Still, no hunter likes to come home empty-handed. To ensure a successful hunt, duck hunters use decoys, gauge wind direction and perfect audio techniques. “Different ducks make different noises,” Cakebread explains. To make sure he’s mimicking the right call, he carries an impressive collection of duck-calling devices around his neck. “Duck hunting is a bit like winemaking,” he says. “You’ve got a lot of steps to do it right. But the results are worth it.”
Those results can be tasted at the Cakebread dinner table, where Dennis and his wife, Sara, do a lot of entertaining. The Cakebreads pair their family’s Cabernet Sauvignon, Chardonnay and Riesling with the ducks that they eat.
“One of my favorite recipes was inspired by Mike [Thompson],” Cakebread says. “It’s called a ‘Duck Popper’ because you just pop the duck breast into your mouth.” The appetizer works well as an introduction to a main course such as turkey.
Several hundred miles south of Napa Valley, winemaker Steve Pessagno, who makes wine for Lockwood Vineyards and his own Pessagno label, tracks wild boar in Monterey County. But unlike Mathison and Cakebread, who hunt with rifles, the Central Coast winemaker uses a bow and arrow.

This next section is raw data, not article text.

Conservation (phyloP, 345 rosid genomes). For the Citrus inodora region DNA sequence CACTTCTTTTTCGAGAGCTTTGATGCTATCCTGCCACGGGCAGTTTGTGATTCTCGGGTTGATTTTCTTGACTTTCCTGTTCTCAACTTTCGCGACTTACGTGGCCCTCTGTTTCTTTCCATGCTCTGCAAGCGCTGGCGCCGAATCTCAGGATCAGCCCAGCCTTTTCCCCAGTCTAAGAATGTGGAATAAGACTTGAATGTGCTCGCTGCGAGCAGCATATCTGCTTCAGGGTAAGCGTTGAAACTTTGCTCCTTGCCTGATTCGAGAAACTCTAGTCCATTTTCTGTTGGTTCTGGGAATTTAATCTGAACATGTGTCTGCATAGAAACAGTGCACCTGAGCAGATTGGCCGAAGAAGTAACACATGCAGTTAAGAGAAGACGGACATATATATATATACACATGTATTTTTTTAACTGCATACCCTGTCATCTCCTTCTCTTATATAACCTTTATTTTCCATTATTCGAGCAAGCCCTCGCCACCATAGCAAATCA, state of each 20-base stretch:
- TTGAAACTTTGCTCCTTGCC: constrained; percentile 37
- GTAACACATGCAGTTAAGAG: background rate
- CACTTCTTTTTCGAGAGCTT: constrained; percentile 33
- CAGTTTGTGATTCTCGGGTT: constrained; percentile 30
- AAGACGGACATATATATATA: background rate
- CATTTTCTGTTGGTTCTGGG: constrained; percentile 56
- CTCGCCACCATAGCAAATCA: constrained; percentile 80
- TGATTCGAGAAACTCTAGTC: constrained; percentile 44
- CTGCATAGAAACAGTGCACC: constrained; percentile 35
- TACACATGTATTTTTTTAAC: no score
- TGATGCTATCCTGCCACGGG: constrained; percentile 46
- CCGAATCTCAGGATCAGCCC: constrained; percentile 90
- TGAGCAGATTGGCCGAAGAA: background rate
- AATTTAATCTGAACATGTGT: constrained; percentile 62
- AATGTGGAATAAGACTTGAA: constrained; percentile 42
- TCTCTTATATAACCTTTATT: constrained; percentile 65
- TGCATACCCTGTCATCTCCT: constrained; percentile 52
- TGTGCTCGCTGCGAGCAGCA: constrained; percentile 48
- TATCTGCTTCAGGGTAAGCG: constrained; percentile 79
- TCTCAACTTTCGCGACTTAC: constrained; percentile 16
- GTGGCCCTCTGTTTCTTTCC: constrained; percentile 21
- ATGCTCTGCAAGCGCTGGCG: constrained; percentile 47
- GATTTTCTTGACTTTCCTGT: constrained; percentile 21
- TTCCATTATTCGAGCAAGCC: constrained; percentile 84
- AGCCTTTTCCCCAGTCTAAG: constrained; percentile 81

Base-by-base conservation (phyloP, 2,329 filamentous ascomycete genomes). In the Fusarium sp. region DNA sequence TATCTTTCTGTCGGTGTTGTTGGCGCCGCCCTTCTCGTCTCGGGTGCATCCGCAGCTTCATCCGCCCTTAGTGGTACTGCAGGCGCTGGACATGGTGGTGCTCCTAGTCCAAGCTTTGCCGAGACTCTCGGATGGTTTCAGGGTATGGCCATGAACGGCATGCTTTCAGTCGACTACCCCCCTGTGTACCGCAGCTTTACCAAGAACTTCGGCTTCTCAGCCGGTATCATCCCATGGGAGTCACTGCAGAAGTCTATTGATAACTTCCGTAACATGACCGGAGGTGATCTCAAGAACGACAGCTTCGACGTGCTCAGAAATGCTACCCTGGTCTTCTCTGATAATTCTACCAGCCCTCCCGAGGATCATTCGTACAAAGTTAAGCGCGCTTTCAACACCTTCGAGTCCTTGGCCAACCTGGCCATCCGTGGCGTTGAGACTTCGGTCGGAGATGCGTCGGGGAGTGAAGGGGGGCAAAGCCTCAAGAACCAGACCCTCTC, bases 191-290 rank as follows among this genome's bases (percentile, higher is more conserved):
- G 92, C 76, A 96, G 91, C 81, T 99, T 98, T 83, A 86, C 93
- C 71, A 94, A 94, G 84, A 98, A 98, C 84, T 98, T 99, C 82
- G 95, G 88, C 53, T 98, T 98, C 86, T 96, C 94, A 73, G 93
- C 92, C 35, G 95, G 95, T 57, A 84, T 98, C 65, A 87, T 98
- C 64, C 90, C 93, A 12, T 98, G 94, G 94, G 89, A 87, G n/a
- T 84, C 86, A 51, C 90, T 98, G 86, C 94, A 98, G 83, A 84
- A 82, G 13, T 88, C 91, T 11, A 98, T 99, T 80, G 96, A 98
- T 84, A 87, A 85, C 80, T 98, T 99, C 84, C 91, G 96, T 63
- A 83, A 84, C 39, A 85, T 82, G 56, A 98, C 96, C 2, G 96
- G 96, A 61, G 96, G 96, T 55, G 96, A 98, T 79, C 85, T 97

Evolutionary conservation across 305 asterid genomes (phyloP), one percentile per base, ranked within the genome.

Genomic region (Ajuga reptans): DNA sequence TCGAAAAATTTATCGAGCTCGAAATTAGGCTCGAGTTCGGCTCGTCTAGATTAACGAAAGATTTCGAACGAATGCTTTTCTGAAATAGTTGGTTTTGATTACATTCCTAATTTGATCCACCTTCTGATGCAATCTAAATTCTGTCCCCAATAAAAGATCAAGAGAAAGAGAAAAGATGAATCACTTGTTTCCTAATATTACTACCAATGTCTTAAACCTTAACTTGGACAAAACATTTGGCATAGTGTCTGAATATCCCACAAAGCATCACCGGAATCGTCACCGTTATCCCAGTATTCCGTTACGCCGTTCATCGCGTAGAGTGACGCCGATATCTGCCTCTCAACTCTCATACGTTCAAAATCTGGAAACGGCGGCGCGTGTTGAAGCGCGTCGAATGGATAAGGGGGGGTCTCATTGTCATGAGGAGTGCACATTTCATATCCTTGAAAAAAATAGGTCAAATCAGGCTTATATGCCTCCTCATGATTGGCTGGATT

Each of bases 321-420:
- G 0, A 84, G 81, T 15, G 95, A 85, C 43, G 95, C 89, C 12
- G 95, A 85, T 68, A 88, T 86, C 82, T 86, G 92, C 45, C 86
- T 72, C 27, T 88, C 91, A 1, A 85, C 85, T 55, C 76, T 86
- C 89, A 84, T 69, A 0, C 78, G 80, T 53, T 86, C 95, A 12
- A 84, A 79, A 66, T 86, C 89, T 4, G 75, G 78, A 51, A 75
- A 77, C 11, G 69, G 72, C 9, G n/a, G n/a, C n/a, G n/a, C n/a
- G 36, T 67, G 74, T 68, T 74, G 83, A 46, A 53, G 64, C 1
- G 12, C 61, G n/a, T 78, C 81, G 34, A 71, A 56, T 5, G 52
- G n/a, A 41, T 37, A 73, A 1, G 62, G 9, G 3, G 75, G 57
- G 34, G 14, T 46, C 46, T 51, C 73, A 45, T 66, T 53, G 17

“It’s a greater challenge,” Pessagno says. “With a bow, you need to be closer to the animal. You have to think differently and be very quiet. It’s also more dangerous, because you risk wounding the animal and having it come after you.”
Like Mathison and Cakebread, Pessagno has been hunting since he was a boy. He learned at the heels of his grandfather, who shepherded him out to the hills around San Jose. Now Pessagno, 44, often hunts with his own four sons.
According to Pessagno, wild boar meat is similar in flavor to that of commercially raised hogs, but is somewhat denser and leaner. The exceptions to the rule are large, older boar—particularly males—which can be extremely gamy.
The winemaker butchers his own meat and says his favorite cuts are the fillets, located inside the rib cage, and the backstraps, cut from the muscle that runs from the shoulder to the buttocks. True to his Italian roots, Pessagno also indulges in the time-honored tradition of sausage-making, for which he uses cuts from the leg and shoulder as well as the trimmings from other parts of the animal.